A trio of mynahs had begun attacking a plate of leftover rojak on the table next to his. He watched as they dug ravenously at the refuse with their metal beaks, soiled and rusted, and they scattered then returned, and their cold eyes were intelligent, watchful. 

"I thought, well, I thought you would be gone. After you got the diagnosis," he stiffened, "But I see you're here, just as I remember you." "And him... you, oh him! I can't even think of it," he looked confused, then upset, then looked across from him and his features softened; a tension was building within him. 

"But it went into remission! You beat it, right darling? Right?" A skewed smile. "That's right. And all the days that passed by, alone, with only the thought of you to keep me alive. And we're here... now!"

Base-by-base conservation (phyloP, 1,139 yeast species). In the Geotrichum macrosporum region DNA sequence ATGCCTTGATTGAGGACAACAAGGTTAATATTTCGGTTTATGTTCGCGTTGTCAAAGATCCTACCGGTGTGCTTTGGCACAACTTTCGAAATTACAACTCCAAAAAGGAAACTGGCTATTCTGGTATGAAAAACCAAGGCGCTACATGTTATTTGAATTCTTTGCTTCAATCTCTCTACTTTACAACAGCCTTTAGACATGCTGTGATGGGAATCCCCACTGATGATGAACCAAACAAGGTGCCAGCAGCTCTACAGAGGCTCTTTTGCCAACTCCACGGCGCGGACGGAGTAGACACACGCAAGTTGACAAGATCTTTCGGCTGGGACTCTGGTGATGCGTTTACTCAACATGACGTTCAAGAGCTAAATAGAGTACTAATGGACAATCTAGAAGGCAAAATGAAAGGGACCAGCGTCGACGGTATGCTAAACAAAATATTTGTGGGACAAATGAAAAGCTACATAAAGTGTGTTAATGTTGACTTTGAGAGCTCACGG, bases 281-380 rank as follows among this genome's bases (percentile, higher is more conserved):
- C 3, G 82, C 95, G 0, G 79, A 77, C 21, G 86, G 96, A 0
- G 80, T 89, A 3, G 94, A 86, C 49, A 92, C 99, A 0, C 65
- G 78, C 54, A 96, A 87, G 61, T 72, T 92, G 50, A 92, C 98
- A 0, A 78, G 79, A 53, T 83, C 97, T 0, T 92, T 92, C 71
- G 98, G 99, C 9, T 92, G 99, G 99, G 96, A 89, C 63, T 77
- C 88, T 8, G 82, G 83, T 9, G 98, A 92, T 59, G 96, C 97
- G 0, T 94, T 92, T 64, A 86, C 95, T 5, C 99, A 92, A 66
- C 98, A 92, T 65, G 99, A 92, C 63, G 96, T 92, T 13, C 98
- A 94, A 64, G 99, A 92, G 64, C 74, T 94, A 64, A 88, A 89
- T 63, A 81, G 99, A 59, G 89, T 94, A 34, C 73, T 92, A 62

"There's nothing like the air. I don't know if I ever told you. On cool nights, after those torrential rains, I'd feel so alone and nostalgic. Despite being surrounded by people, many who I really grew quite close to, I still felt alone without you, without... him?" and he looked away, confused again for a moment. 

"Is it raining?" he said. "Ah, no. Still clear." He took the cup in his hand again, and swung back what remained. Grinds filtered into his mouth, onto his tongue. He spat them into his hand. The black grit clumped and traced the deep, dark valleys of his hands, and his hands - when had they become so wrinkled, so spotted! 

Then suddenly the scream was back, faster and faster it drew and he could no longer look at his hand. He glanced at his partner and shock bit at his heart. 

"Oh, Sugar. When did you get here?" he said. "Where is...? Oh. Oh my." Realization struck like a clock ringing the hour and his eyes filled with tears. 

And then he started laughing. 

"What a wonderful dream, Sugar!" he yelled, and the mynahs took flight.

#shortstory #growingold #dreams